In this item, Weiser argues to his friend and secretary to the governor of Pennsylvania, Richard Peters, that all tribes should be given warning long before their land is sold and be given adequate time to leave it before European settlers move in. But ideally, he adds, land should only be bought and sold during visits from the Six Nations’ chiefs and only with their consent. These opinions seem less than moderate to us, but his sympathy for the local tribes would eventually lead to accusations of disloyalty and of his being a traitor to the English crown. Throughout the correspondence in this collection, Weiser makes references to lies and rumors being spread about him, and is eventually forced to defend himself against charges of disloyalty and in one instance, against an armed mob.

(Vol 1, Page 19)

In this account of a hostile meeting between Weiser and a gathering of townspeople, he describes how they react when he first escorts a party of Native men safely to lodgings for the night (guarding them from a large, angry throng) and then tries to draft volunteers for a militia. The townspeople are riled after hearing rumors that a colonist was murdered by a Native American man, so the meeting quickly escalates to threats of violence.

They began, some to curse the Governor; some the Assembly; called me a traitor of the country, who held with the Indians, and must have known this murder beforehand. I sat in the house by a low window, some of my friends came to pull me away from it, telling me some of the people threatened to shoot me. (Vol 1, Page 34)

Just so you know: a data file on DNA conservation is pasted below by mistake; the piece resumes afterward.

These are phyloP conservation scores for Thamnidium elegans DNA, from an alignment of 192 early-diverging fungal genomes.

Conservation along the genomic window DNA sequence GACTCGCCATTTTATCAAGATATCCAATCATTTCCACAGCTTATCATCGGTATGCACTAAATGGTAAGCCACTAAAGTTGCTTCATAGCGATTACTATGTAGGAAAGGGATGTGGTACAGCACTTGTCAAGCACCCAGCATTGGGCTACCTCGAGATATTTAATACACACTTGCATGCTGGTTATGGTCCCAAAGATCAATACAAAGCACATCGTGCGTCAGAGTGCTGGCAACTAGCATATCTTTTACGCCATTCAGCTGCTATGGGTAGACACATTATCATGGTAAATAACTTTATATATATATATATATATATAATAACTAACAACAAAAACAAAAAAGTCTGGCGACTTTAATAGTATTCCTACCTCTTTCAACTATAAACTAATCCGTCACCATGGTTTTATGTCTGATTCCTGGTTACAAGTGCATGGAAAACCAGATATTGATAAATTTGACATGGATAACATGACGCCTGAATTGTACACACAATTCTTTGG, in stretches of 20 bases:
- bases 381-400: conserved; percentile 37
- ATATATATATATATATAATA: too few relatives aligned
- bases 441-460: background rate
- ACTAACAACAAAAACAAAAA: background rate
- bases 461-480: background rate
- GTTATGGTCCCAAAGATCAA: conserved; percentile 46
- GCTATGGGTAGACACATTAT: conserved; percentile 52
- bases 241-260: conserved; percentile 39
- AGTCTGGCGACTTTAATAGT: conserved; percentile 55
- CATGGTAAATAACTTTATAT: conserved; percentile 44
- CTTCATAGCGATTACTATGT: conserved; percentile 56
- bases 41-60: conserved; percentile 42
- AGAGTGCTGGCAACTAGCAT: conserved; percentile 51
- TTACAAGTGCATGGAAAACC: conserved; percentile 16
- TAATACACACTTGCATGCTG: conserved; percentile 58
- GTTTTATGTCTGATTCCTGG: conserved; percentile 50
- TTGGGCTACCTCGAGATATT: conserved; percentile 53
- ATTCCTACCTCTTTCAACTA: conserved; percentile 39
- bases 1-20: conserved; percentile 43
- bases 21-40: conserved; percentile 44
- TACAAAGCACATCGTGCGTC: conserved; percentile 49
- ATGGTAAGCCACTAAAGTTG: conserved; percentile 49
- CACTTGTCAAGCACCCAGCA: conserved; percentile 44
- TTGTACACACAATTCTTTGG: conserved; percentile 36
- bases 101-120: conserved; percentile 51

Given Weiser’s staunch support of the English crown, the final item in the collection was a bit of a surprise to me. This letter was written well after Weiser’s death, from James Biddle, a friend of the family to Weiser’s son, Samuel Weiser. The letter is unfortunately damaged and missing some of its right hand side, but the sentiment comes through clearly. Biddle is warning Samuel Weiser that Great Britain is no longer the trusted, benevolent protector that it was only decades ago.

Our old parent Great Britain seemes bent upon treating us rather like slaves than child[ren] and has thrown aside all affection & love for us. They are bent upon making us hewers of wood & drawers of water… (Vol 2, Page 213)


Biddle closes his letter with a final warning: “… Sammy if there is a cloud gathering about America… unless our different legislature in America all join and keep constantly on the watch. It is a dangerous time and all America must be watchful of Great Britain as they certainly want to make slaves…”

This collection offers a surprisingly varied view into this period in Pennsylvania history. In addition to correspondence, it also includes muster rolls, lists of men who died in conflicts with French forces, receipts and expenses for diplomatic trips, and depositions for cases Weiser heard as a Berks County judge (including testimony of domestic violence,  accusations of slander, and a colonist alleging that a Nanticoke man sexually assaulted his daughter).